The scientist’s investigation covers issues in Cell biology, Receptor, Embryonic stem cell, Induced pluripotent stem cell and Genetics. His Cell biology study frequently draws parallels with other fields, such as G alpha subunit. To a larger extent, Bruce R. Conklin studies Biochemistry with the aim of understanding Receptor.
His studies deal with areas such as Cellular differentiation, Enteric nervous system and Neural stem cell as well as Embryonic stem cell. His Induced pluripotent stem cell research incorporates themes from Potassium channel, Biological system, Pharmacology and Neural crest. His G protein-coupled receptor research also works with subjects such as
Bruce R. Conklin spends much of his time researching Cell biology, Induced pluripotent stem cell, Computational biology, Receptor and Internal medicine. Bruce R. Conklin studies Progenitor cell which is a part of Cell biology. His Induced pluripotent stem cell study contributes to a more complete understanding of Embryonic stem cell.
His Computational biology research includes themes of Human genome, Microarray analysis techniques, Gene, Nuclease and Genome editing. His Receptor study often links to related topics such as Signal transduction. His Internal medicine research focuses on Endocrinology and how it relates to Osteoblast and Transgene.
Bruce R. Conklin mostly deals with Computational biology, CRISPR, Genome editing, Induced pluripotent stem cell and Cell biology. His research in Computational biology intersects with topics in Epigenetics, Digital polymerase chain reaction, Disease and Proband. His CRISPR research integrates issues from Enhancer and Promoter.
Bruce R. Conklin has researched Genome editing in several fields, including Reference genome and DNA, DNA repair. Bruce R. Conklin has included themes like Cell, Microphthalmia-associated transcription factor, Transcription factor, Morphogenesis and Retinitis pigmentosa in his Induced pluripotent stem cell study. His biological study spans a wide range of topics, including In vitro, CRISPR interference and Cell type.
Bruce R. Conklin mainly investigates Computational biology, Induced pluripotent stem cell, CRISPR, Genome editing and Cell biology. His work carried out in the field of Computational biology brings together such families of science as Genomics, Transcription activator-like effector nuclease, Endogeny, Digital polymerase chain reaction and Allele. His Induced pluripotent stem cell research is multidisciplinary, incorporating perspectives in Cell, Bioinformatics, Morphogenesis, Stem cell and Genetic testing.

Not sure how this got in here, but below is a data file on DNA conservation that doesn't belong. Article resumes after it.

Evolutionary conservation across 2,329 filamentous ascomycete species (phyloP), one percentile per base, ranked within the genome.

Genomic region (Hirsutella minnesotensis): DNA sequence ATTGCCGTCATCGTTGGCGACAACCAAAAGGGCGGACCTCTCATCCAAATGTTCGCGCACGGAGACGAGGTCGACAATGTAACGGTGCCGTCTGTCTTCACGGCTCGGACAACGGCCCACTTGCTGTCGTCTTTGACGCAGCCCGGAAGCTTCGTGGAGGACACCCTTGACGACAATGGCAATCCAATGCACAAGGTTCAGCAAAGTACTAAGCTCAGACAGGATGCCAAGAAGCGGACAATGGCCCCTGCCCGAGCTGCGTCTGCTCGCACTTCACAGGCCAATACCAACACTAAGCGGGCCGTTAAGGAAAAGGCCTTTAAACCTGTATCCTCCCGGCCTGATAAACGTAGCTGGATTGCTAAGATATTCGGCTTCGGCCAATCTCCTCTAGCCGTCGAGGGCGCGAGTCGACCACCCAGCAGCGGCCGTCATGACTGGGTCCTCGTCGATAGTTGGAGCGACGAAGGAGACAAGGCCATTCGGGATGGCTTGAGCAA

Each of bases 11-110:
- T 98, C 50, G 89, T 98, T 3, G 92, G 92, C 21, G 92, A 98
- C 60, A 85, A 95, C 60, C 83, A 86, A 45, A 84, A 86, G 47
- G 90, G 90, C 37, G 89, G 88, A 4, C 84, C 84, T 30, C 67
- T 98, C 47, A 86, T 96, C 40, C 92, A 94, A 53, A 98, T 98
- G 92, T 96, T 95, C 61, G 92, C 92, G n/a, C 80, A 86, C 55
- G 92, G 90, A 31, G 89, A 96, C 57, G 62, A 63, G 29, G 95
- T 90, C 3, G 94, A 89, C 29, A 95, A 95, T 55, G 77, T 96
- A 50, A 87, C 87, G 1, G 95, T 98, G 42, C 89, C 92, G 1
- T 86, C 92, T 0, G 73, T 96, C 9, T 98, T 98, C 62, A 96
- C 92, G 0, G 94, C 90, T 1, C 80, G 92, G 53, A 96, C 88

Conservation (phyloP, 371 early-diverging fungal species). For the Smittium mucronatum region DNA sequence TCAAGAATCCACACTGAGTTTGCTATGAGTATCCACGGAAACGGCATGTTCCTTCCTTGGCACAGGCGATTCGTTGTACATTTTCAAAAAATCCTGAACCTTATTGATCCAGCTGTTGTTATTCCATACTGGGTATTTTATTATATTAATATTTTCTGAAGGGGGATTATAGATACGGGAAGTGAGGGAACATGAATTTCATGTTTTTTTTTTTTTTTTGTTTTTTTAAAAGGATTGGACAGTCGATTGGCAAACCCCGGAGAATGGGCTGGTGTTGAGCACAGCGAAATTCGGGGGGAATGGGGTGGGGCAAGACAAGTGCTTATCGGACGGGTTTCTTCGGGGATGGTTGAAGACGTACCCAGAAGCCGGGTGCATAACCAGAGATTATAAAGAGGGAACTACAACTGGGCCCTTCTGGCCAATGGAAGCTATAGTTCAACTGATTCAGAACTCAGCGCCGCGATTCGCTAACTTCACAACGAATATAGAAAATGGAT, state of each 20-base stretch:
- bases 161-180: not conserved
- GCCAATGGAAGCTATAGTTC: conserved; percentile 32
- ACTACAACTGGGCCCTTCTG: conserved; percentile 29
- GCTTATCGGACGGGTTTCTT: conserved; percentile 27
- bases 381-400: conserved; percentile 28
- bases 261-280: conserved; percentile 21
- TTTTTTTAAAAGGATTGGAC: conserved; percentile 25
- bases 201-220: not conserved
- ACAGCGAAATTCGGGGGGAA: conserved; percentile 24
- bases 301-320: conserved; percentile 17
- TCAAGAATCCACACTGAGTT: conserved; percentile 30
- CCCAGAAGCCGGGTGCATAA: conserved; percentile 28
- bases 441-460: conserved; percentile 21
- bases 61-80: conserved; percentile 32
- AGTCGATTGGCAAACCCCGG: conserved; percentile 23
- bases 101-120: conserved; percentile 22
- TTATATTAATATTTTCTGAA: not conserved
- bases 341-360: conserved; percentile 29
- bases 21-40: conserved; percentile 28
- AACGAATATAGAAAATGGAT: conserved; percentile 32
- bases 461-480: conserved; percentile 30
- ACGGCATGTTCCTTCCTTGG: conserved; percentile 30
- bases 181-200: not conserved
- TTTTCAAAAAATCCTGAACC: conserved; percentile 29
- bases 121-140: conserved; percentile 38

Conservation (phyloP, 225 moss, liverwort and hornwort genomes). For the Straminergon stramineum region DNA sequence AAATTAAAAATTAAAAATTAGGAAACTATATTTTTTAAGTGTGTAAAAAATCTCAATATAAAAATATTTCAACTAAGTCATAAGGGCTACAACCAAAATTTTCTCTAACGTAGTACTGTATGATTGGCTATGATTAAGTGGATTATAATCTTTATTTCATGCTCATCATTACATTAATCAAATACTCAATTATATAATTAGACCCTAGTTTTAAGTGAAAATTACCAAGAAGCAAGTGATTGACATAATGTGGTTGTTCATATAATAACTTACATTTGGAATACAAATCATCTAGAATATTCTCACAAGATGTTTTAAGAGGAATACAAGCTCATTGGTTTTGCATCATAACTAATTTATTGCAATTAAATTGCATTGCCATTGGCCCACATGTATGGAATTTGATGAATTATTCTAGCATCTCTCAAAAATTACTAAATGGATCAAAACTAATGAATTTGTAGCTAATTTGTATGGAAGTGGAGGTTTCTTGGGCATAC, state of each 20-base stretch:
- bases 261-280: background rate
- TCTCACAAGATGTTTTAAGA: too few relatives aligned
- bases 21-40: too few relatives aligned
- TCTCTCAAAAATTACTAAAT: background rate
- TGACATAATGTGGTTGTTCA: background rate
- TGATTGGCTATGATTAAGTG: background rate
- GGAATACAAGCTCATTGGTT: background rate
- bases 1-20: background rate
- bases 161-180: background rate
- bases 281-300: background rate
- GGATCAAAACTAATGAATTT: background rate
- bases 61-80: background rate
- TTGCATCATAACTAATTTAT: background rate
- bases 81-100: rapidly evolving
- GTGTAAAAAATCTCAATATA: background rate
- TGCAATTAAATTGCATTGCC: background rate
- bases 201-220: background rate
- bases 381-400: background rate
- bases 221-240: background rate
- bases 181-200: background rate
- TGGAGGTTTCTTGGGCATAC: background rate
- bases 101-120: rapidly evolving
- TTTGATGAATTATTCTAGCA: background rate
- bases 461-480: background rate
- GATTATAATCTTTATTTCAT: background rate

The concepts of his CRISPR study are interwoven with issues in Enhancer, Promoter and DNA. His work in Genome editing addresses subjects such as DNA repair, which are connected to disciplines such as Guide RNA, Chromatin immunoprecipitation and DNA damage. His Sarcomere study, which is part of a larger body of work in Cell biology, is frequently linked to Tissue Model, bridging the gap between disciplines.
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Integration of biological networks and gene expression data using Cytoscape
Melissa S Cline;Michael Smoot;Ethan Cerami;Allan Kuchinsky.
Nature Protocols (2007)
GenMAPP, a new tool for viewing and analyzing microarray data on biological pathways.
Kam D. Dahlquist;Nathan Salomonis;Karen Vranizan;Steven C. Lawlor.
Nature Genetics (2002)
MAPPFinder: using Gene Ontology and GenMAPP to create a global gene-expression profile from microarray data
Scott W Doniger;Nathan Salomonis;Kam D Dahlquist;Karen Vranizan;Karen Vranizan.
Genome Biology (2003)
Substitution of three amino acids switches receptor specificity of Gqα to that of Giα
Bruce R. Conklin;Zvi Farfel;Kevin D. Lustig;David Julius.
Hormonal stimulation of adenylyl cyclase through G i -protein βγ subunits
Alex D. Federman;Bruce R. Conklin;Karen A. Schrader;Randall R. Reed.
MicroRNA regulation of cell lineages in mouse and human embryonic stem cells.
Kathryn N. Ivey;Alecia Muth;Joshua Arnold;Frank W. King.
Cell Stem Cell (2008)
WikiPathways: Pathway Editing for the People
Alexander R Pico;Thomas Kelder;Martijn P van Iersel;Kristina Hanspers.
PLOS Biology (2008)
Structural elements of Gα subunits that interact with Gβγ, receptors, and effectors
Bruce R. Conklin;Henry R. Bourne.
WikiPathways: building research communities on biological pathways
Thomas Kelder;Martijn P. van Iersel;Kristina Hanspers;Martina Kutmon.
Nucleic Acids Research (2012)
Interfacing silicon nanowires with mammalian cells
Woong Kim;Jennifer K. Ng;Miki E. Kunitake;Bruce R. Conklin.
Journal of the American Chemical Society (2007)
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